The Gift of Being Perplexed

I don’t often write about products we love and use on this here site. It’s definitely not my focus. And I want to be really clear and upfront in telling you that I gain NOTHING from gushing about this particular item, except knowing that I am absolutely not leading you all astray.

 

Let me back up just a tad here–

 

This past Christmas, A. received the Perplexus Rookie from my parents (Bama & Papa):

He loved it from the start and spent much of Christmas Eve night working on solving it. Since he tends to rise earlier than his sisters, we suggested he keep it in his room to play with Christmas morning when he woke up. He did, happily.

 

When we drove to visit friends? Perplexus Rookie came along. When we went to Yale Cardiology for the first time? Perplexus Rookie was there.

 

He solved it within a couple weeks, but still adored it. Since his birthday falls in late January, I mentioned to my mom that the Perplexus Original might be a good gift option. And they got that one for him–

This version has three paths and is a bit more challenging. He has solved it once. He still loves playing with it.

 

At his friend birthday party, A. received a Visa gift card from a buddy. Right away, he knew he wanted to buy the Epic.

He hasn’t solved that one, yet. (But he’s gotten a lot farther than I have with it!!) I’m quite certain he’ll keep it at until he conquers it!

 

Here’s what I want you to know about this toy/puzzle: everyone is fascinated by it. Men and boys, especially, can’t leave this thing alone.

 

A. took his first Perplexus to “show and share” at school and I cannot even tell you how many of his classmates’ moms have told me their sons came home begging for one.

 

The cardiologist at Yale? Was late for his next appointment because he couldn’t put that thing down. He thought it was the coolest thing he’d seen.

 

My nephews? Have each asked for and received one of the Perplexus models for their birthdays in the last couple of months.

 

This toy requires no batteries, makes no sound, and is relatively portable (for a car-ride or waiting room or whatever.) It requires relative quiet and stillness to be successful, so that’s yet another perk. There are numbers along the track(s) so the player can easily track his or her progress, even when victory has yet to be achieved.

 

I could very easily imagine this puzzle being a huge hit on someone’s desk or in a waiting room of some kind.

 

A few tips/suggestions if you’re considering buying a Perplexus:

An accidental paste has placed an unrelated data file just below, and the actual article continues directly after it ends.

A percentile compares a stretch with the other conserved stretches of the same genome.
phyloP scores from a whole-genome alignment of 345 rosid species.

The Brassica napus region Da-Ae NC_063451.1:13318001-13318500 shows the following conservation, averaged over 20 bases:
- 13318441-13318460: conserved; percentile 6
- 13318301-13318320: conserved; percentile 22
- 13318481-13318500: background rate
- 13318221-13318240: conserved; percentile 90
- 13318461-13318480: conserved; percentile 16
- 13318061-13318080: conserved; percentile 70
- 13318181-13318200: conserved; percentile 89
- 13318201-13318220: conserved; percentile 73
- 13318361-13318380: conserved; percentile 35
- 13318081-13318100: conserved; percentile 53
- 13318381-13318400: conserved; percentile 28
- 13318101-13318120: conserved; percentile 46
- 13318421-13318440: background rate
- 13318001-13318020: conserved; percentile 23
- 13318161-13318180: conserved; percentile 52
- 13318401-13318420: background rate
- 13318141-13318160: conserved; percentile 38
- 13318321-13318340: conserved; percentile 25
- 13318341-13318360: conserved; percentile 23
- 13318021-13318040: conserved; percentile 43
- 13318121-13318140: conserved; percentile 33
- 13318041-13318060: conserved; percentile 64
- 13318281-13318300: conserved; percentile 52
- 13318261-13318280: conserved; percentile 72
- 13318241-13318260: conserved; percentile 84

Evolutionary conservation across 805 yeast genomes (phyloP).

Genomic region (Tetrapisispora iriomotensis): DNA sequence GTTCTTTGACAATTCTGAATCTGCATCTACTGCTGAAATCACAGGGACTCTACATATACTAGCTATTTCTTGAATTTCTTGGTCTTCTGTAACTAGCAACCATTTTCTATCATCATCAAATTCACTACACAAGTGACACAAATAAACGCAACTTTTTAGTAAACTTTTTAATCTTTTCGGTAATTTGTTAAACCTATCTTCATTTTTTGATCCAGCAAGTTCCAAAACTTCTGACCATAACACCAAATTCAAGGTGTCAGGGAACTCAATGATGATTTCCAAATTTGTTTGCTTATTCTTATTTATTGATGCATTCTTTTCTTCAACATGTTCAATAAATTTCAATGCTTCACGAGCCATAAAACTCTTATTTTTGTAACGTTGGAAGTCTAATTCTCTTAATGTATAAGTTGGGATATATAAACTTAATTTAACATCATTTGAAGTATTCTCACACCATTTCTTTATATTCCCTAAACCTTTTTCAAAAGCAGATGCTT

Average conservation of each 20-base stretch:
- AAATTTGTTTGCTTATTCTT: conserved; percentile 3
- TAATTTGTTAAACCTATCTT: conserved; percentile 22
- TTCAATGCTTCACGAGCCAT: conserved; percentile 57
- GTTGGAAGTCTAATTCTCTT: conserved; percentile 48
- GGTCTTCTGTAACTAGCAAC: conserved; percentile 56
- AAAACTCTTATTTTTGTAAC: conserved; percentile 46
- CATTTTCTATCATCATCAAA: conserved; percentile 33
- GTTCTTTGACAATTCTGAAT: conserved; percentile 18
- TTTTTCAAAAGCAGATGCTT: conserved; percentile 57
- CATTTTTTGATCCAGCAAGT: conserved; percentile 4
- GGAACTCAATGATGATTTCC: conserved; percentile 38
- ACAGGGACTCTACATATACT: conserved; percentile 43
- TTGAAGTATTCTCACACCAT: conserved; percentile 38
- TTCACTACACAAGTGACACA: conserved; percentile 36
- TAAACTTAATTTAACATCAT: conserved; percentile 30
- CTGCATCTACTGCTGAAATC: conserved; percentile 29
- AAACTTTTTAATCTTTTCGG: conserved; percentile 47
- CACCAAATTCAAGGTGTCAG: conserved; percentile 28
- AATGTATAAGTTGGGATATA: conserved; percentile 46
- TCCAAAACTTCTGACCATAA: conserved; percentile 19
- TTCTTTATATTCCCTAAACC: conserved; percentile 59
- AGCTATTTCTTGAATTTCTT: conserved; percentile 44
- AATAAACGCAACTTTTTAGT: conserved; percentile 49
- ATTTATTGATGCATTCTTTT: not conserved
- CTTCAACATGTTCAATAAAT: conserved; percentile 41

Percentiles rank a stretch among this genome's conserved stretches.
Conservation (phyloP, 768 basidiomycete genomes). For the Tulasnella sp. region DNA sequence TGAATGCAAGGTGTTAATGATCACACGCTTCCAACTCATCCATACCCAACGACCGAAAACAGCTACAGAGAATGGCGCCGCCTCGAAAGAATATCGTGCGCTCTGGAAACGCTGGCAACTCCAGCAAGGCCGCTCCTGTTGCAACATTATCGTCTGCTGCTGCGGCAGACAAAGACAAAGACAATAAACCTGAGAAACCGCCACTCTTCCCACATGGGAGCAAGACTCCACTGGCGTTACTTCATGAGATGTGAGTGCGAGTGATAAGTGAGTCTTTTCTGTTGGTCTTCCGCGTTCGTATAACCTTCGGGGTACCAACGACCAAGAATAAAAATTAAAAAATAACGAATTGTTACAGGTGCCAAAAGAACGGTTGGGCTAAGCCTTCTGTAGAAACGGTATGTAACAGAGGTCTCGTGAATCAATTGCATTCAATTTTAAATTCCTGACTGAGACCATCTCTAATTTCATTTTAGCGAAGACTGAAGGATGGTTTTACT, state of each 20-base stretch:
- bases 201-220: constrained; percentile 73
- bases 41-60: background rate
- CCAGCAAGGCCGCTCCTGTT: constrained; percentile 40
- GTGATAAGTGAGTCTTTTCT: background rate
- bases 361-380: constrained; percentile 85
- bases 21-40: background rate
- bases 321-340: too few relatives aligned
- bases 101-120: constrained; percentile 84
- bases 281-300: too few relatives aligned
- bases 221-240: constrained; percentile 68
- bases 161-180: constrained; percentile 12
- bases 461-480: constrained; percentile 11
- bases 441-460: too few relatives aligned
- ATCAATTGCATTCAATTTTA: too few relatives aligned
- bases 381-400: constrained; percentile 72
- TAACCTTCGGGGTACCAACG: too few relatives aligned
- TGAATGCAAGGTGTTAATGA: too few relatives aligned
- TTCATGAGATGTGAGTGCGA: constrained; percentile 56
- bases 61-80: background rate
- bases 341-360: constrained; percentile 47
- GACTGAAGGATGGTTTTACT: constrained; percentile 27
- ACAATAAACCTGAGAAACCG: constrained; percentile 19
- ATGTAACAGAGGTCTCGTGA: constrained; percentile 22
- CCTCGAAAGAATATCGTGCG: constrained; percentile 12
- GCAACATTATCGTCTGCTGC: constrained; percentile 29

–> Do not be fooled into believing “Rookie” = “easy.” It’s not easy. It’s just smaller. The “Rookie” is a good model for most children to start– definitely any child under, say, age ten. Honestly, it was the “Rookie” model that fascinated the cardiologist, so I promise you this isn’t some toddler toy.

 

–> They come with stands (as you can see in the pic of the Classic) which enables the player to temporarily set the puzzle down if he or she needs to take a little break. This is important to note– otherwise, the player might ask you to hold the thing for them. (Ask me how I know…)

 

–> The only thing that might annoy older players with the Perplexus is that the numbers on the tracks are very small. Children tend to have no difficulty reading them, but older adults might need reading glasses while playing.

 

[[You can view all of the Perplexus models (including The Twist, which we do not own at this point) by clicking here. I am NOT an Amazon affiliate and there are absolutely ZERO affiliate links in this post. I just think this toy is awesome. :) ]]

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6 comments to The Gift of Being Perplexed

  • My brother got one of those for Christmas and we ALL spent ages playing with that thing. They really are great little toys, but take quite a bit of concentration. :)

  • Mary B.

    I’ve played with my nephew’s Perplexus Original and only ever beaten the first level! It is amazing how addictive it is! Since our oldest is only turning 5 this month, I will probably wait to get one…though hubby and I would probably spend our evenings trying to best each other if I got it now! (Yes, we are a little competitive. :P) I didn’t know there were so many different ones, though, so I’m glad you posted about it. I’m off to look at Amazon! :)

  • Courtney

    That looks so neat!!!! Wonder if it would be too hard for my 6 year old?? He loves things like that.

    • If he enjoys that sort of puzzle-y thing, Courtney, I think he’d probably do fine with the Rookie! Even if it takes him a little while to solve it, he’ll still have a blast making progress along the track. :)

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